More than 60% of the world's population lives within 100 kilometers of the coast and future population growth in the coastal region is predicted to be greater than anywhere else on Earth. We not only use the coast as a place to live but also for commercial activities such as mineral extraction, disposal of waste products such as sewage and industrial waste, fishing and tourism. Large populations and high levels of industrial activity mean that in some coastal areas human activity has damaged natural ecosystems.
One of the main problems affecting coastal waters are the high levels of nitrogen and phosphorous based pollutants entering the water. These pollutants come mainly from human activities and include inputs from agriculture, industry and vehicles (see Page 1 of this Unit). Many of these pollutants can be used by phytoplankton as nutrients. Overloading coastal waters with nutrients results in excessive phytoplankton growth. Large growths of phytoplankton are known as blooms and these large blooms can have undesirable effects.
Eutrophication is defined simply as 'enhanced phytoplankton growth due excess supply of nutrients'.
So what are the problems associated with eutrophication?
1. High concentrations of nutrients may lead to large phytoplankton blooms. These blooms occur throughout the water and prevent light reaching the waters below. This stops the growth of plants deeper in the water and reduces biological diversity. Photograph from NOAA.
2. When phytoplankton die they are remineralised (eaten) by bacteria. This process uses up oxygen in the water. When the blooms are really large, this bacterial decomposition can use up so much oxygen in the deep waters that there isn't enough left for fish to breathe and they have to swim away or else they die. Animals living on the sea floor can't easily move away and they also die. The European Union is the third most important fishing power in the world so maintaining the health of European coastal waters is economically very important.
3. Excess nutrients can sometimes encourage the growth of phytoplankton species which produce harmful toxins. These toxins may cause the death of other species including fish in fish farms. Shellfish become accumulate the toxin when they eat the phytoplankton and these toxins can then be passed to humans when we eat the shellfish. Shellfish poisoning generally causes upset stomachs but in rare cases it causes respiratory arrest and can therefore be life threatening. The picture shows a notice on a beach warning people not to eat the shellfish because they are contaminated with paralytic shellfish toxin. Photograph from NOAA.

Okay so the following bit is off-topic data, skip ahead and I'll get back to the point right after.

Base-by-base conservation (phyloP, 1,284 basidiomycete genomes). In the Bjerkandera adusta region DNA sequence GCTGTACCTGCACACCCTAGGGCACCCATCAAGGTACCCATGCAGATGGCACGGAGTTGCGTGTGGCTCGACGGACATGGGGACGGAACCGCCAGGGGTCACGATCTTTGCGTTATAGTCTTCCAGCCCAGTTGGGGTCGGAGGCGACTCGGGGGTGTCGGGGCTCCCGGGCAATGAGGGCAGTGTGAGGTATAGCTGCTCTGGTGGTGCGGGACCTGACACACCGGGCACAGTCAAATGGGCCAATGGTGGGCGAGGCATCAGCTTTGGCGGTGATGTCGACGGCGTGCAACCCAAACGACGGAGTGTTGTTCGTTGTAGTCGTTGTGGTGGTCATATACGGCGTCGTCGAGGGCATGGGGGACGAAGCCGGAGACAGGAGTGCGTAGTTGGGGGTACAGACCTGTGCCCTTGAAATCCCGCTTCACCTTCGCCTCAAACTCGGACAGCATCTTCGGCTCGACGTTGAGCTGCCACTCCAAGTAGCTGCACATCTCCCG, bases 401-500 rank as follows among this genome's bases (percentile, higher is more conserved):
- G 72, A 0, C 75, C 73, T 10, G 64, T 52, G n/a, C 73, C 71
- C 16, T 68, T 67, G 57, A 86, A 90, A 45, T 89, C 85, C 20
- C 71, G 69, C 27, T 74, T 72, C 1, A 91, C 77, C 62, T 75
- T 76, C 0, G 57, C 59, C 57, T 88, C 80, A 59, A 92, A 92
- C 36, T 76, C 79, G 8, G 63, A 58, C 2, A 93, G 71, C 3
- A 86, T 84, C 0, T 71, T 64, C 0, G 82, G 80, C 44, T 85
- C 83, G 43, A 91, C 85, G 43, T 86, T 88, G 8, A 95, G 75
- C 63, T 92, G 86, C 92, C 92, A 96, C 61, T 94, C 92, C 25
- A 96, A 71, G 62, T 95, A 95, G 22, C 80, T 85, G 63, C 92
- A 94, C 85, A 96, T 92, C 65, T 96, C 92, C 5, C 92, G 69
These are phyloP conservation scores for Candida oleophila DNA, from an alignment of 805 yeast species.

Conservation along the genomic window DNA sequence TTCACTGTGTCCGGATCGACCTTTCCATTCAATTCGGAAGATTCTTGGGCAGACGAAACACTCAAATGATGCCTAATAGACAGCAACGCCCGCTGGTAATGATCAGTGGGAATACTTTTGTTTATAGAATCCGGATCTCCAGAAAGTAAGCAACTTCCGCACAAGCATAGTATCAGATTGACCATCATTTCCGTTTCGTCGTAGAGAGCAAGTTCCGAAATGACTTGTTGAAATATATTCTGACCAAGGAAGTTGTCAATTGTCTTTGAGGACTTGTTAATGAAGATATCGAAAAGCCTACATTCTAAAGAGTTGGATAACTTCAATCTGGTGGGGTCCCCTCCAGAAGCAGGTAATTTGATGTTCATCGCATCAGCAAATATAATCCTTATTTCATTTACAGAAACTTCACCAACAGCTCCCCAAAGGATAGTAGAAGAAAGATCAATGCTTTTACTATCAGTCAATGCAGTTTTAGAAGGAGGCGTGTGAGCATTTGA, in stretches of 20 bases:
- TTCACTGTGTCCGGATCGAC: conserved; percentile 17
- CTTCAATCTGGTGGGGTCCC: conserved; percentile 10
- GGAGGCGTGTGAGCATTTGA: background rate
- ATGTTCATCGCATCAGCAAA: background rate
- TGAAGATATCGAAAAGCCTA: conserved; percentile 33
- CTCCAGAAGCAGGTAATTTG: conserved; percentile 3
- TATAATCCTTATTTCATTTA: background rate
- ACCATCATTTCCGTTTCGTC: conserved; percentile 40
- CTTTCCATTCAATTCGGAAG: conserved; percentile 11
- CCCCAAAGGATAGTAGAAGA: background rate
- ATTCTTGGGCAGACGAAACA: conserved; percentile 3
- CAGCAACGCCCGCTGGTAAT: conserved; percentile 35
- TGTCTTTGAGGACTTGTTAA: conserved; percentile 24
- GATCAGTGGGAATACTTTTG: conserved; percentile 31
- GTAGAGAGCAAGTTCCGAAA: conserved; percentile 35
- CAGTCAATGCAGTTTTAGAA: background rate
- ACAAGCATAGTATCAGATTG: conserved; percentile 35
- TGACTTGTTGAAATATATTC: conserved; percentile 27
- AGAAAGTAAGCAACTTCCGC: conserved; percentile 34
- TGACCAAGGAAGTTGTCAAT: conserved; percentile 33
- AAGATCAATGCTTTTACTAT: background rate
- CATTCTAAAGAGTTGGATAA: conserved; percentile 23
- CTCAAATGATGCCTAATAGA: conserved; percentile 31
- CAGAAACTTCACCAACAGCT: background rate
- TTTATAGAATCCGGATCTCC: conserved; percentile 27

4. Large phytoplankton blooms can cause huge ugly foams on beaches. These blooms are not toxic but temporarily ruin the beach, reducing its recreational value. The income from tourism in areas badly affected by these blooms is low. Picture courtesy of the European Union.
Eutrophication can, therefore, be economically very costly and steps are being taken to reduce nutrient inputs to coastal waters. Intergovernmental organisations have agreed that we should halve nutrient inputs to waters around the North Sea and the Baltic Sea based on 1985 input values. If we achieve this, computer models suggest we should have healthy coastal waters by 2010.
What have we achieved in Europe so far?
Inputs to rivers
European directives on the treatment of sewage and use of phosphate free detergents have led to reductions in the inputs of phosphorous into our rivers and seas. However phosphorous concentrations are still high in coastal waters and it appears that phosphorous stored in sediments from earlier inputs is now slowly being released back into the water. Nitrate based fertiliser use has declined in Europe since the 1980's but nitrogen inputs to rivers from agricultural sources are still high.
Inputs to the atmosphere
Although there has been a general decline in emissions of air pollutants, levels of nitrogen oxides in the atmosphere are still high. Catalytic converters on new cars have reduced nitrogen oxide emissions but there has also been an increase in road travel which has partially offset the reductions in emissions per car. There has also been a decrease in ammonia emissions due to better management of animal wastes but we still have a long way to go to reach the targets which have already been set. One of the major problems with air pollution is that many species travel a long way from the place they are emitted to the place they are deposited. This may be in a different country, so we need European wide or even global action to reduce atmospheric inputs to coastal waters and this is politically difficult to achieve.
So we still have a way to go to reach the targets set by Intergovernmental Organisations such as The OSPAR Commission. By the time you read this, the situation may have changed. See if you can find the OSPAR web site and that of the European Environment Agency and find out how close we are to achieving our targets now.
About this page:
author: Dr. Lucinda Spokes - Environmental Sciences, University of East Anglia, Norwich - U.K.
scientific reviewer: Prof. Tim Jickells - Environmental Sciences, University of East Anglia, Norwich - U.K. and Dr. Keith Weston - Environmental Sciences, University of East Anglia, Norwich - U.K.
educationa reviewers: Francis Mudge - School of Education and Professional Development, University of East Anglia, Norwich - U.K. and Trevor Leggett - Chemistry Teacher, Norwich - U.K.
last updated: 2003-10-16